All photos by Raz Azraai.

I’m from Borneo Island, Malaysia. My dad was a pilot. He always had a film camera on him and would hand me one every time we went on vacation, or when he’d take me on one of his flights. I’ve been shooting since I was nine, but I originally moved to the US because I got a scholarship to study music. I had no vision to be a photographer at all, it was all just a hobby to me.

I ended up working my way into a lot of guitar playing for pop sessions & songwriting, but kept playing in my death metal band on the side. In later years, my bandmate/partner Charlie and I thought it would be fun to throw parties; more events instead of concerts. What if we throw a party where other artists perform and invite a bunch of friends to drink and hang out until 3 or 4 AM?

I was very inspired by Studio 54 meets Club Kids NYC.

Very flamboyant. Very colorful. And very, very loud.

We were super anti-venue. We wanted to keep it DIY all the way. We tried to get as far away from the traditional music industry.

The Geometro Party turned into a real community built from late nights in warehouses. Two and a half years in, we started slowing down on the music side. We moved into focusing on the event itself because it snowballed into something so much bigger – I mean like five, six hundred people every night, the last few breaking into the thousands. We needed to document what we were creating but didn’t have the budget. Charlie told me,

“Hey, you have a camera, right? And you know how to party. Why don’t you hang around the people and shoot them?”

At the time, I was running a vacation rental business with another business partner. So while I was shooting warehouse parties, I also picked up shooting real estate photos. <Haha> I know, it’s bizarre. But I became addicted to party photography. And from the photos I was taking, artists & musicians started asking me for shots beyond just of themselves at a party; single covers, portraits… This was when I decided to slow down on music for once and embrace where I was.


My life has always revolved around good photographs.

COVID happened so things slowed down. I started shooting BLM protests. But I wanted it all to live somewhere – the protest photos, the punk photos, the party photos, and the artist portraits. I revived the website [] around then & said to myself, You know what? I don’t want to go back to my normal job.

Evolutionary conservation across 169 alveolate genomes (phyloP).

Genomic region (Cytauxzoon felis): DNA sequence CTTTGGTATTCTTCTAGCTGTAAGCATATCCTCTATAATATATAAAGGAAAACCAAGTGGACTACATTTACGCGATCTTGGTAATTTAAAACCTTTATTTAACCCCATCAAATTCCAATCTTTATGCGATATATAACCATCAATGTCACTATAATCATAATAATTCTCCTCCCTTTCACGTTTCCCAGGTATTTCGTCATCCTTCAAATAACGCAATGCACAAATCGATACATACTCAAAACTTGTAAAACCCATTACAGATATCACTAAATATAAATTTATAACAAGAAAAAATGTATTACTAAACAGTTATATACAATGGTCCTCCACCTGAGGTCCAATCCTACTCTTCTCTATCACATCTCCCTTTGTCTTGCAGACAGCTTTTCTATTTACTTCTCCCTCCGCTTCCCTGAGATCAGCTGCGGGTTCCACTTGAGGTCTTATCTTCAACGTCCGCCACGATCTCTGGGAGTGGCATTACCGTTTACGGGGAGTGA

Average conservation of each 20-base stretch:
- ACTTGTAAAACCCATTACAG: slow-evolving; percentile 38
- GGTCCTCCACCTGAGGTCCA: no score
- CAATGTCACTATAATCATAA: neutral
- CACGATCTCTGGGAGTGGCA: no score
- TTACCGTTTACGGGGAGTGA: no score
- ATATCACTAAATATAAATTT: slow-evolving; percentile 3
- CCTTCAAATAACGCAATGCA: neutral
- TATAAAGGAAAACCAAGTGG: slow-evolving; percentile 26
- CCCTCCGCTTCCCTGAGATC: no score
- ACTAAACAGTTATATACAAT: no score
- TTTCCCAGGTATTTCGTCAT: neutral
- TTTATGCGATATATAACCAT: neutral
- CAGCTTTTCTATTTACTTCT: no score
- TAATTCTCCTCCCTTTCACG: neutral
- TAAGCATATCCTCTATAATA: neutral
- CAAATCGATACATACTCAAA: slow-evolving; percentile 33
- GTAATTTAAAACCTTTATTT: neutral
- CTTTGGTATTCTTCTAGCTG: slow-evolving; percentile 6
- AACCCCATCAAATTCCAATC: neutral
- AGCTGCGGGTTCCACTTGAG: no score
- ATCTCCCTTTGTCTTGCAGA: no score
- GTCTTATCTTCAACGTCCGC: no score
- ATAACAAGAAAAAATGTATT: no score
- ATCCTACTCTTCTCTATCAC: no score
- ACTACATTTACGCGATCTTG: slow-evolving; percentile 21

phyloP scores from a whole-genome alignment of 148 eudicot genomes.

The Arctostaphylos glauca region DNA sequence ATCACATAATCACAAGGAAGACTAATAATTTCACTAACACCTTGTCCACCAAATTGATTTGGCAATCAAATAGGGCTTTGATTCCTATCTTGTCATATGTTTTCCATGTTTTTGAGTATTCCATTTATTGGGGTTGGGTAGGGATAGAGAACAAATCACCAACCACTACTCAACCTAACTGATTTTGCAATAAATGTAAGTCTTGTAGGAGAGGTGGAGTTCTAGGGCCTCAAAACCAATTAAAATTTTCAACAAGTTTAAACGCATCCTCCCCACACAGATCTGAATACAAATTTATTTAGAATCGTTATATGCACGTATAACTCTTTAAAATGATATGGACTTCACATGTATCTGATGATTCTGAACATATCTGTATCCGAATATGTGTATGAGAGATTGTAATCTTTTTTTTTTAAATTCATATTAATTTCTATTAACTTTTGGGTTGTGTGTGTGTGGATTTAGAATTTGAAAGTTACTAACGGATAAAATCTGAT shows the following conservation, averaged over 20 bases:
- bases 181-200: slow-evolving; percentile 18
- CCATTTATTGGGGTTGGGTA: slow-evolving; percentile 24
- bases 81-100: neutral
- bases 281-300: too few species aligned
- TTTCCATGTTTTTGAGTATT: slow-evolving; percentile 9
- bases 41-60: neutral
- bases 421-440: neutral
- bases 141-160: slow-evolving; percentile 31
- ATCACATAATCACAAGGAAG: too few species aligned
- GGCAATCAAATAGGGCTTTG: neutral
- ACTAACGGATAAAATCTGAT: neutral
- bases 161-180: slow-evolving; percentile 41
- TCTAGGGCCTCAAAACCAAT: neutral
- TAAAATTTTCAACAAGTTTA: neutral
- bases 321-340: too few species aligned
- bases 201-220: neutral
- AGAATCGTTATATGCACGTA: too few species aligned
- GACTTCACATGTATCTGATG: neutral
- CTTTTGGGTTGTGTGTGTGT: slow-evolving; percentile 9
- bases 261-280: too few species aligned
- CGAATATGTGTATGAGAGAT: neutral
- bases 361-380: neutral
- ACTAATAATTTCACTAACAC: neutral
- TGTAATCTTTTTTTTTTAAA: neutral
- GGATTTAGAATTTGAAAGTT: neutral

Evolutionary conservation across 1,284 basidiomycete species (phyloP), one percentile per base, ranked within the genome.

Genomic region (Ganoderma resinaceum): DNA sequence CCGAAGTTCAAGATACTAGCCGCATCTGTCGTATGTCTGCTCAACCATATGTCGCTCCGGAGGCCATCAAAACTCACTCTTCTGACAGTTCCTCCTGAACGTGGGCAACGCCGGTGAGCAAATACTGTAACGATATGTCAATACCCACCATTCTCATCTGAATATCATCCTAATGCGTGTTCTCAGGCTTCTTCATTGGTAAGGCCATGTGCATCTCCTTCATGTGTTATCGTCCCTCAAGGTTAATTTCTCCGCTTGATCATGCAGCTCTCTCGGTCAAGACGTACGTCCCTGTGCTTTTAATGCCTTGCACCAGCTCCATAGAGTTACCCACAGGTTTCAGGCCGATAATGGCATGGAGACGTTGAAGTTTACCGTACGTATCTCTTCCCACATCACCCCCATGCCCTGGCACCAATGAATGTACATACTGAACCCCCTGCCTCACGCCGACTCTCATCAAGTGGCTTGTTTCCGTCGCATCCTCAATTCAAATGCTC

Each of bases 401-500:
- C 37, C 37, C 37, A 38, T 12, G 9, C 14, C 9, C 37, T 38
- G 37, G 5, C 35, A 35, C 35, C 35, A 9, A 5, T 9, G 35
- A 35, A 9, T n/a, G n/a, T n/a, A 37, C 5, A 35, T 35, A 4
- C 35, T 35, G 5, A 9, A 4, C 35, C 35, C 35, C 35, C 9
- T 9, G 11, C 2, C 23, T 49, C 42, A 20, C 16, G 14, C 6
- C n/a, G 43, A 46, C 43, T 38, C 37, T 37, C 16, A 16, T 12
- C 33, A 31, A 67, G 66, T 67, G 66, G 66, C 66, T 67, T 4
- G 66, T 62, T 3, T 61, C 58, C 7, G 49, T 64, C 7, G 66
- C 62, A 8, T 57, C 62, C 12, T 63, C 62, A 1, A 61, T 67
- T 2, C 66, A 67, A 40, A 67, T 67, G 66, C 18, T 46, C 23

I hadn’t played live in around 3 years until I started shooting this band Cancer Christ; Anthony and I had known each other since 2018 from shooting metal & punk bands together. He’s like a brother to me. He told me about the band & pretty soon, they started hiring me for photo shoots. Once we had a working relationship, they noticed that I played guitar and started inviting me into the band.

I wasn’t scared to join, it was more a question of, Am I honoring my current work situation and creative life right now as a full-time photographer? I don’t want to f*** it up by being in a band. But I knew I’d be happy playing music this way with a group of friends I loved. It took me back to when I was 16 years old playing in punk and metal bands.

It took me 20 years of doing music to realize that I should be a paid photographer. And it took a few years of being a paid photographer for it to pull me back into music, the right way.

The Geometro Party and Cancer Christ shows are so different, but the same, in a way. Both lead back to what I’d always been chasing and wanted to do with dancefloormurder:

Something dirty & dangerous, but also expensive & well put together.

I see DIY as a form of self-expression. You’re somewhere with a group of people with the same way of thinking, the same ethos, & same taste. That brought you and the people around you together. I think that ties a lot of scenes together, a safe space for a bunch of people to express themselves. Feeling safe knowing you’re around your kind of people, you know?

You don’t have a lot of money but you have each other. I think that’s what makes DIY so strong, especially in Indonesia – the punk scene is huge and it’s very self-sustainable. They’re only dependent on their crew and put it together without any approval from Western Media or foreign markets. It’s all out of a love for music.

I think that’s what gave me that mentality – nothing has ever worked out for me when I depended on someone. I’m very grateful to be able to live off of my camera and guitars. And it’s all because one day, I woke up and said, You know what? I’m not depending on anyone anymore. I’m gonna do this exactly how my father and country taught me.

-Raz Azraai.

Remember when you wanted what you currently have?


By Hector Zaldivar

Professional magician. @hexzald